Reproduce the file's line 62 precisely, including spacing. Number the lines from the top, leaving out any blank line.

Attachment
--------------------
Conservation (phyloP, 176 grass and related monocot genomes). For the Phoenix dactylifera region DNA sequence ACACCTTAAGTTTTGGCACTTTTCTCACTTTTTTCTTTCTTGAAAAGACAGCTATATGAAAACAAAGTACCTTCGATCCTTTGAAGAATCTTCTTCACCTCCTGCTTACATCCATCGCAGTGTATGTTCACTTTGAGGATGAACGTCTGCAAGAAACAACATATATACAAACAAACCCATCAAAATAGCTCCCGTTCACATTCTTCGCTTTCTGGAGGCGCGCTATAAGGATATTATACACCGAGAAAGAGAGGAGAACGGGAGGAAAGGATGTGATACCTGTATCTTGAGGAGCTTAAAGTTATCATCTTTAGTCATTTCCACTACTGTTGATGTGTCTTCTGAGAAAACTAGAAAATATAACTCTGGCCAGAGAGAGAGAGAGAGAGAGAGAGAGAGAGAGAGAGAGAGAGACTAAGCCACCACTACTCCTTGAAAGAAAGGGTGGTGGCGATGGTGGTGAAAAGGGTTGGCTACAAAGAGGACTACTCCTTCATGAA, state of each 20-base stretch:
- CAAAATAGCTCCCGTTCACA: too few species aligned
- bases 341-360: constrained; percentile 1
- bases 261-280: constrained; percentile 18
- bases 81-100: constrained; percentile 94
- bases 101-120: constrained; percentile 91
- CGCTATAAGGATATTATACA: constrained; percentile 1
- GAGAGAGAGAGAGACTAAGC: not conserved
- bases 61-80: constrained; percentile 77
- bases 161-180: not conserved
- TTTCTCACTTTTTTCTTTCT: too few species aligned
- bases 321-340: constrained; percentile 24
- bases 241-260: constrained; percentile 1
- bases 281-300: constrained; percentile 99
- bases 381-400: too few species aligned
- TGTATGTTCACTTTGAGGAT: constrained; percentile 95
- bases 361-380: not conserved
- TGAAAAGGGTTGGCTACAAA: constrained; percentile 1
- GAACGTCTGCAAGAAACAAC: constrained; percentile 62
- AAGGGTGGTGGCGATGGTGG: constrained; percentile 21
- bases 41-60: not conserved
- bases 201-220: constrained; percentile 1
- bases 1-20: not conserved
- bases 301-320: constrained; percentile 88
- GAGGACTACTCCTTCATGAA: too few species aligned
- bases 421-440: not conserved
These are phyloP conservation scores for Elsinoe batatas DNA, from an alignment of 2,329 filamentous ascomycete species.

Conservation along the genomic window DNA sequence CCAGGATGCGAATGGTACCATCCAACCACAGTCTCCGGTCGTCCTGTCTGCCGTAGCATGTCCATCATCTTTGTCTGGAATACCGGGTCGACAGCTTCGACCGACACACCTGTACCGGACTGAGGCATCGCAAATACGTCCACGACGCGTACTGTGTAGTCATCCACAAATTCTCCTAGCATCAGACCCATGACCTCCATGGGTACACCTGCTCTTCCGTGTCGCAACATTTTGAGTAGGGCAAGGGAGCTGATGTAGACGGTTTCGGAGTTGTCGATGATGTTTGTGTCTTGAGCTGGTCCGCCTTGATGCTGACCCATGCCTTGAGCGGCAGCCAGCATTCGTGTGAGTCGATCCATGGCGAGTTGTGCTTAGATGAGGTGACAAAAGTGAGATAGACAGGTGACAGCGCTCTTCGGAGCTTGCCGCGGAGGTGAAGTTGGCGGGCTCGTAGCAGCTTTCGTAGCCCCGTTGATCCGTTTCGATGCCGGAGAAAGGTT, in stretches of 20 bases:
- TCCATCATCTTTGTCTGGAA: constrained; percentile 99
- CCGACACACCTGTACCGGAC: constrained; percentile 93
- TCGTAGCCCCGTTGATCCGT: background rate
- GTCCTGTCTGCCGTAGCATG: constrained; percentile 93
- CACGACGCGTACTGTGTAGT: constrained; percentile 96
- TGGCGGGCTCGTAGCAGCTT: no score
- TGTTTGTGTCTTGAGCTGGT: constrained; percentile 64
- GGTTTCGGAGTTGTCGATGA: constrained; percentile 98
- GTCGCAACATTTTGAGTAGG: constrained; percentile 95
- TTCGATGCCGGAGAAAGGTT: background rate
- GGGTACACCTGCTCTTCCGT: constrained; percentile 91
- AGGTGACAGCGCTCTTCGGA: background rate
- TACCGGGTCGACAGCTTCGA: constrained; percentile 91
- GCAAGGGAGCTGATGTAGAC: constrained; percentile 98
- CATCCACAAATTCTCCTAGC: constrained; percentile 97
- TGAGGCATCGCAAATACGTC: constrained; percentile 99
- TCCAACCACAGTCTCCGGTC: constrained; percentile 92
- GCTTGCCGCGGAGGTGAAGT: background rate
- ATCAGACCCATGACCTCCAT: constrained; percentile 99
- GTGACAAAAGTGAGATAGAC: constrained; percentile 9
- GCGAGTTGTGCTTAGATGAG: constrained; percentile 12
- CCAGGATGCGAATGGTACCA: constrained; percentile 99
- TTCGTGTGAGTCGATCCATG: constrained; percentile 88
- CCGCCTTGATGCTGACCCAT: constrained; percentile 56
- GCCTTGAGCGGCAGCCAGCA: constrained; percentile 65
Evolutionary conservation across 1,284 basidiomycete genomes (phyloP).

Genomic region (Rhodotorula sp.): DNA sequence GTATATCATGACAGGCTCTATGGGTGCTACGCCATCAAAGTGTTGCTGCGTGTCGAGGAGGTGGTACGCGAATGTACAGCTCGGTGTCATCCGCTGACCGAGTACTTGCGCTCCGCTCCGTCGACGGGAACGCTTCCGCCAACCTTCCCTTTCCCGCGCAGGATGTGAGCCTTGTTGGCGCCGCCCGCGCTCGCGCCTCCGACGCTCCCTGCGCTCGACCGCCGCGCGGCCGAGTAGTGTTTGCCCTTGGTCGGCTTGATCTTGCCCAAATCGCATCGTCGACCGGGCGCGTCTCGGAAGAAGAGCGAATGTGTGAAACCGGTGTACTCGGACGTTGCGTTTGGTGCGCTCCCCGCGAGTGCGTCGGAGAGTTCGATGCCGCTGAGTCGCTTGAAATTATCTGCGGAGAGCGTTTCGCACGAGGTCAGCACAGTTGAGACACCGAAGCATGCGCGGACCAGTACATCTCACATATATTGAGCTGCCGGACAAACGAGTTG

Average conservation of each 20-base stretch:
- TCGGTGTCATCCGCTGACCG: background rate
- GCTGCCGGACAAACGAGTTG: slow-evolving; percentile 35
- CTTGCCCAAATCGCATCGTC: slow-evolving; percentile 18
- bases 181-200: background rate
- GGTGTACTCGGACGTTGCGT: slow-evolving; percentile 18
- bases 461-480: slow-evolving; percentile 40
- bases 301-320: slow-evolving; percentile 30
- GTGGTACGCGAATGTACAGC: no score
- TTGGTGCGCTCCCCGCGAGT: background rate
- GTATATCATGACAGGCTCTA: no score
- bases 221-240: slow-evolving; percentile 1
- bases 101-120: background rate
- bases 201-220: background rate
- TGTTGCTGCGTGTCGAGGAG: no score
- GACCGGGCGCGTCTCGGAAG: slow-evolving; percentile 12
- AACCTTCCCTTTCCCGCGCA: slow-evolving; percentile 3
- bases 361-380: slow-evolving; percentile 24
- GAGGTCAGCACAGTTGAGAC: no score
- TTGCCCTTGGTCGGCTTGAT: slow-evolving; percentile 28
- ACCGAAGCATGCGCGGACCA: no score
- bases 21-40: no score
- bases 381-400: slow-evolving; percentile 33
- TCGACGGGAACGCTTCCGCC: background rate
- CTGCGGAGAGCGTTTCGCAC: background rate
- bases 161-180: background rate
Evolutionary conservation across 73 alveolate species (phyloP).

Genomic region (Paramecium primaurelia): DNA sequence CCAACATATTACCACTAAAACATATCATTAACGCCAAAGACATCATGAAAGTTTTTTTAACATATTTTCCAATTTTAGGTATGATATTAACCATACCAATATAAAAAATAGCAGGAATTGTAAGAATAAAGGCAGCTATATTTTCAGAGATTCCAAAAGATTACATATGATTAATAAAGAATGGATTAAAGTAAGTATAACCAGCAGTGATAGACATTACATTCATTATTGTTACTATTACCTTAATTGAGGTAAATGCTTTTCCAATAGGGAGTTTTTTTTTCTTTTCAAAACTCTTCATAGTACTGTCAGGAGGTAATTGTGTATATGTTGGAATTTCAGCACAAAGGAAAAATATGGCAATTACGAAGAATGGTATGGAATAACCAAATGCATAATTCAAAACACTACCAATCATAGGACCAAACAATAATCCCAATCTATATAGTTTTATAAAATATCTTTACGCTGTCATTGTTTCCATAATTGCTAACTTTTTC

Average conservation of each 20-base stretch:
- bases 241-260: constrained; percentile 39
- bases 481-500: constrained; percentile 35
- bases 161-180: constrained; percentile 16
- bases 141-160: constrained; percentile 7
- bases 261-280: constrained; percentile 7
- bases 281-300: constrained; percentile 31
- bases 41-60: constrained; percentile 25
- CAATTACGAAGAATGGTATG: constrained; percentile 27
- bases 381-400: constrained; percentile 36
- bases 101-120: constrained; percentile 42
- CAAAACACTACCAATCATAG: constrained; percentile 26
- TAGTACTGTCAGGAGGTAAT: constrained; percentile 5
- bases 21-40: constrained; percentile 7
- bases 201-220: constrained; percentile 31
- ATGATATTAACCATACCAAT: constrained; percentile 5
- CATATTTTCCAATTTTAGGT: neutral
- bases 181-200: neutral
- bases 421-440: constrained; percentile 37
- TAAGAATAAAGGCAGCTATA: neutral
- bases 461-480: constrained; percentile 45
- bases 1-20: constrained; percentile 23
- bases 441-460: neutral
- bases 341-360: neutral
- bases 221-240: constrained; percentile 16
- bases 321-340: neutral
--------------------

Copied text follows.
- bases 461-480: slow-evolving; percentile 40